Past performance is a good indicator of future success, and is generally the basis for gauging the likelihood that a proposed research study will be executed successfully. Having requisite training is important, but not sufficient. Experience is assessed on the basis of a prior track record of grant funding and publications, career trajectory, and the adequacy of resources at the applicant’s institution to support the research. Not surprisingly, this can be a hurdle for new investigators or experienced investigators venturing into new areas—it is like getting credit: you need a credit history to get credit. The reviewers of Snow’s grant concluded that he lacked “experience in epidemiologic research,” but Snow’s prior work in this area should have mitigated this concern. Other issues identified by the reviewers amplified the perception of Snow’s lack of experience or training, including concerns of lack of scientific rigor: a weak conceptual framework, inadequately characterized measures and study population, and a lack of clear timeline and plan to address potential hurdles. New investigators could deflect a focus on their limited experience by pairing up with experienced investigators. Having a great team is important, but it is critical to demonstrate that each team member played a role in shaping the research plan.
As a crucial process in the advancement of knowledge, and with increasing interest in transdisciplinary science to tackle complex health problems, grant review panels need to also evolve and become more diverse. Such evolution requires careful training to cultivate panel members and chairs who can integrate and translate information across disciplines and give a balanced voice to all viewpoints. In that vein, applicants should keep in mind that some reviewers may not be content experts in their proposed research and should thus present their ideas clearly, defining terms that may be unfamiliar to other scientists. If needed, seeking help with grant preparation could aid in developing a thoughtful rationale and approach and remove signs of carelessness that could get in the way of garnering needed support for innovative ideas.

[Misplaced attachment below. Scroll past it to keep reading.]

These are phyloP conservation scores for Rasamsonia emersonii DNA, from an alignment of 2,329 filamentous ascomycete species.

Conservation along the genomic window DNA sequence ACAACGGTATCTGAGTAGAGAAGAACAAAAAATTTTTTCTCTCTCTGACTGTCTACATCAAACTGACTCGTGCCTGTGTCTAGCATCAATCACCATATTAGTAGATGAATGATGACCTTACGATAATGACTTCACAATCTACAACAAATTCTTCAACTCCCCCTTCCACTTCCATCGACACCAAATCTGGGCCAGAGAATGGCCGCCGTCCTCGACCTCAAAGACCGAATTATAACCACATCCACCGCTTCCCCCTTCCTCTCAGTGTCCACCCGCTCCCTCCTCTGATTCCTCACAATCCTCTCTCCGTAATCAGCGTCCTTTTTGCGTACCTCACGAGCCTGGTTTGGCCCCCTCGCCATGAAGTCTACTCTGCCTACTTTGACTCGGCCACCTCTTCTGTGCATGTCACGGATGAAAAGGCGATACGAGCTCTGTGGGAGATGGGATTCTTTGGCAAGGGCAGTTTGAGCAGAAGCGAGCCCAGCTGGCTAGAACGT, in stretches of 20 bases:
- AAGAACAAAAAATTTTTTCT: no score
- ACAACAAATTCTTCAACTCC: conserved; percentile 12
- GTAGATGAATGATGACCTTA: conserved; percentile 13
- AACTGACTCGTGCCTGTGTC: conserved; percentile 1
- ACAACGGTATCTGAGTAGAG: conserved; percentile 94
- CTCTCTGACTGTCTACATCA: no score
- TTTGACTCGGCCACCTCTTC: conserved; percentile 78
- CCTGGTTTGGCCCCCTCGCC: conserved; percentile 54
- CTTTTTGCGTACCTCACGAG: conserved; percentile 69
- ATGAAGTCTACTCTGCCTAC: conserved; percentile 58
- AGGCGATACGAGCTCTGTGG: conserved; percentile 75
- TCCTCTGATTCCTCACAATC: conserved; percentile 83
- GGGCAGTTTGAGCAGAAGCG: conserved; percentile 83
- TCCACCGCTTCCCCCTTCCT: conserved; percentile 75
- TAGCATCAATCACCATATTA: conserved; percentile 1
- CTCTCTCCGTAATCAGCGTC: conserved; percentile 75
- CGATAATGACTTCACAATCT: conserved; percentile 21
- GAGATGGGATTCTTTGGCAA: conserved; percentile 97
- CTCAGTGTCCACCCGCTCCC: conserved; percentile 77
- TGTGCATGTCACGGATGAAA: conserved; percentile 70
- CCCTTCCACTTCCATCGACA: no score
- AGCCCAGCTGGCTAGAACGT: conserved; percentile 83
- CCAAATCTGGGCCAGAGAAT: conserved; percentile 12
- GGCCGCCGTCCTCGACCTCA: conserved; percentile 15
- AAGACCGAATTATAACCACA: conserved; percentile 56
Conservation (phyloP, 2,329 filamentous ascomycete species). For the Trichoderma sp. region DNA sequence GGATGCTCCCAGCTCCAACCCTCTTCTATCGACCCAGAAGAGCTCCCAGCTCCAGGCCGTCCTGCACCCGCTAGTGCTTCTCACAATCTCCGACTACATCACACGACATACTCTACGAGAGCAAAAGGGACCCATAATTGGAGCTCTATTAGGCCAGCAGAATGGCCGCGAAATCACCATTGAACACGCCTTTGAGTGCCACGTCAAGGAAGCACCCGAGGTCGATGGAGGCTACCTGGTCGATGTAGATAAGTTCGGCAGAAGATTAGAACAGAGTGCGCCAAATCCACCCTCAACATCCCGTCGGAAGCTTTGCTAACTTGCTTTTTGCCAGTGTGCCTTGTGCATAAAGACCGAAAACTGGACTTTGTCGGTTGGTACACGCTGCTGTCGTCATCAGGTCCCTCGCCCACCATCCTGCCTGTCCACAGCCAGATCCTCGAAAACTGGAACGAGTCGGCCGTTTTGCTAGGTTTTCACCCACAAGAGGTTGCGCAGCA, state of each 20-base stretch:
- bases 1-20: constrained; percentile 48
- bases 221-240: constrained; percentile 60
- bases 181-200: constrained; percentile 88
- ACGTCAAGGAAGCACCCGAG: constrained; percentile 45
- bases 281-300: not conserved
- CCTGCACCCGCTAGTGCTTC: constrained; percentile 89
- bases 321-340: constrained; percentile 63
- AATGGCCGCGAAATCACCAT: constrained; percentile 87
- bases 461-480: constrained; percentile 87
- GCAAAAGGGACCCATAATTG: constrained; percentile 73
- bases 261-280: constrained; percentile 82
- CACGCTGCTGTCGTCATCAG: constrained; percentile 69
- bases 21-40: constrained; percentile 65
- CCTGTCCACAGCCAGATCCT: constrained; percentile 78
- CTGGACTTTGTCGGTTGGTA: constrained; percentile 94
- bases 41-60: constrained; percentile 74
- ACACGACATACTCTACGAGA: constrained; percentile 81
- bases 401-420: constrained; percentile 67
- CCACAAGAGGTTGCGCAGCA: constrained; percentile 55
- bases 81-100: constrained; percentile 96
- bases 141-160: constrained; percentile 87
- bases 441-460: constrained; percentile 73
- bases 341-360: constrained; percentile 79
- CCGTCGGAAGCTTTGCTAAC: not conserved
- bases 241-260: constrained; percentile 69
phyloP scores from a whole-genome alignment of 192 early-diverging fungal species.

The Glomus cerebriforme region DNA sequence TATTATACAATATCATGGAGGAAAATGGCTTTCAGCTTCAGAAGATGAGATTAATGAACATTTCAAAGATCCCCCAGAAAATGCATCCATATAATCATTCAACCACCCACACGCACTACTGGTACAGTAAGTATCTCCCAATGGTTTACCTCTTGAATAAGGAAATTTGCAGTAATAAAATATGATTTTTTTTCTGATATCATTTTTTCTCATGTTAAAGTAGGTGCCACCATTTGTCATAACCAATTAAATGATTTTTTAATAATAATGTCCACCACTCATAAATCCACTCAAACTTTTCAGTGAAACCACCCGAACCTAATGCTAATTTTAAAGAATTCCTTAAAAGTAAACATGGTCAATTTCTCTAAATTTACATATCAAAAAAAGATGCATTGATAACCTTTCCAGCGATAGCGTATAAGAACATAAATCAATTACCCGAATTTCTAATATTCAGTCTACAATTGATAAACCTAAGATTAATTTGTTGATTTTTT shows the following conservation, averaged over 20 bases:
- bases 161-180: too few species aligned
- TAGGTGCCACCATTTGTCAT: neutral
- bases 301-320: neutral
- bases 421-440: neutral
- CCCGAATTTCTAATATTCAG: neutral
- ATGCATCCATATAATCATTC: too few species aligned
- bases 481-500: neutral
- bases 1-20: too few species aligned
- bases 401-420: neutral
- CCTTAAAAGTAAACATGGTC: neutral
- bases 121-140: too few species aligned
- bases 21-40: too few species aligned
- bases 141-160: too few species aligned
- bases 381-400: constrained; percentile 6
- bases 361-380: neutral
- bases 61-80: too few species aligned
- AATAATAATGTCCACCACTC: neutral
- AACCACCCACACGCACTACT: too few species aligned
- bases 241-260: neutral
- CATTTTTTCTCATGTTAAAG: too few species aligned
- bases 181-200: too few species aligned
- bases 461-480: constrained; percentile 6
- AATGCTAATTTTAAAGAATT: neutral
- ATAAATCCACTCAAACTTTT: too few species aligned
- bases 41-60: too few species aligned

Snow was encouraged to add an additional objective to his proposal, but it is not always necessary to do so. Reviewers’ comments can provide insight to improve research design, but reviewers should not rewrite an application and they are not obligated to comment on every flaw in an application. When revising an application, it is important to be responsive without losing focus, but also not ignore potential concerns reviewers failed to mention. There is little guarantee that the same reviewer will be assigned to a revised application.